Do You Know All of the Tax Forms You Need to File?News, Offshore Account Update
Posted in on February 28, 2023
While most taxpayers in the U.S. are familiar with Form 1040, this is just one of several forms that taxpayers may need to file by Tax Day (which is April 18, 2023). Individual and corporate taxpayers may need to file a variety of other forms as well, and failure to file any required form could lead to unwanted scrutiny from the IRS—along with interest and penalties.
10 Common Tax Forms (Besides IRS Form 1040)
So, do you know all of the tax forms you need to file—both for yourself and your business? Here are 10 examples of federal tax forms (among many others) that could be required:
1. Schedule A
Taxpayers who are planning to itemize their deductions instead of taking the standard deduction must use Schedule A to report their charitable contributions, medical costs, mortgage interest, state taxes, and other eligible expenses.
2. Schedule B
Taxpayers who receive taxable interest and dividends exceeding $1,500 must report these forms of income to the IRS using Schedule B.
3. Schedule C
Schedule C is used to report income and expenses from contract work—including freelance work and gigs. While independent contractors can deduct certain expenses, they must be careful to ensure that they are only deducting eligible expenses that they truly incurred for business purposes.
4. Schedule D
Schedule D is used to report investment gains and losses—including gains and losses from securities and cryptocurrency investments.
5. IRS Form 1098
Homeowners and students (or former students) must use IRS Form 1098 to ensure that they accurately report their mortgage interest and student loan interest payments on their federal returns.
6. IRS Form 1099
IRS Form 1099 is used to report various types of non-employment income. There are several variations of IRS Form 1099, and taxpayers who earn non-employment income during the tax year must ensure that they have all of the 1099s they need to accurately prepare their returns.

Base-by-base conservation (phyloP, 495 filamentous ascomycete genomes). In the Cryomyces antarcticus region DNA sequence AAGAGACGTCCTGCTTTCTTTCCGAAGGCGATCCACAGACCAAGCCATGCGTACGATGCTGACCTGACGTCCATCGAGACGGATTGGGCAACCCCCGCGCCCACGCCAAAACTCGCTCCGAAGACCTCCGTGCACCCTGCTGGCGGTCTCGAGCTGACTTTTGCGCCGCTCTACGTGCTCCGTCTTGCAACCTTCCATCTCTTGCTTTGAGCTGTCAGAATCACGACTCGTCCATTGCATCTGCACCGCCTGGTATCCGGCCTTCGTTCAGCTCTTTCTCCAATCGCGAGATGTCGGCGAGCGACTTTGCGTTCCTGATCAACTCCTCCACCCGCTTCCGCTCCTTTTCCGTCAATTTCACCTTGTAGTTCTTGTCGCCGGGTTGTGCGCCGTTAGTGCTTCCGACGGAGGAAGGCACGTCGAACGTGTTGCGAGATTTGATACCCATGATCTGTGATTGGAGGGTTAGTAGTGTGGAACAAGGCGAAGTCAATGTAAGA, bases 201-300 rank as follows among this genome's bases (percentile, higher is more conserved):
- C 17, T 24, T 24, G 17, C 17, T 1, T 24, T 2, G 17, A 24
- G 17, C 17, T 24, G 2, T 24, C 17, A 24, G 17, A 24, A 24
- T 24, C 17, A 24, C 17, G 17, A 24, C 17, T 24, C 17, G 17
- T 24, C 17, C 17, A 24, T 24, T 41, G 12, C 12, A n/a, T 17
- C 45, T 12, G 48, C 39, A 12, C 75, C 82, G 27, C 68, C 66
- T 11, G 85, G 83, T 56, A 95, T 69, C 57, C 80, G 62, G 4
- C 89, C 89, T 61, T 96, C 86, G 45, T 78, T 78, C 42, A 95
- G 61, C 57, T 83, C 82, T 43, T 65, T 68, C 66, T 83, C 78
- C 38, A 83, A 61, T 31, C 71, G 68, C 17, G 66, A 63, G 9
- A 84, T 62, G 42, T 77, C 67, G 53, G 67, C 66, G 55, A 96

7. IRS Form 8829
For U.S. taxpayers who operate home-based businesses, IRS Form 8829 is used to deduct eligible home-related expenses. This includes (but is not limited to) expenses related to a home office.
8. IRS 1040X
Taxpayers who discover past tax mistakes during the 2023 tax season should correct these mistakes promptly. In many (but not all) cases, this will involve using IRS Form 1040X to amend a prior year’s return.
9. IRS Form 8938
Taxpayers who own qualifying “foreign financial assets” must disclose these assets on IRS Form 8938. Along with the failure to report taxable income, failure to report foreign financial assets can lead to steep penalties.
10. Report of Foreign Bank and Financial Accounts (FBAR)
In addition to filing IRS Form 8938, taxpayers that own offshore accounts may also need to file an FBAR. Even if a taxpayer discloses offshore accounts on IRS Form 8938, failure to file an FBAR can still have serious consequences.
Contact Thorn Law Group in Virginia
Do you need to know more about federal tax compliance in 2023? If so, we encourage you to contact us for more information. To request a consultation with tax attorney Kevin E. Thorn, Managing Partner of Thorn Law Group in Virginia, please call 703-752-3752, email firstname.lastname@example.org or contact us confidentially online today.Share This Post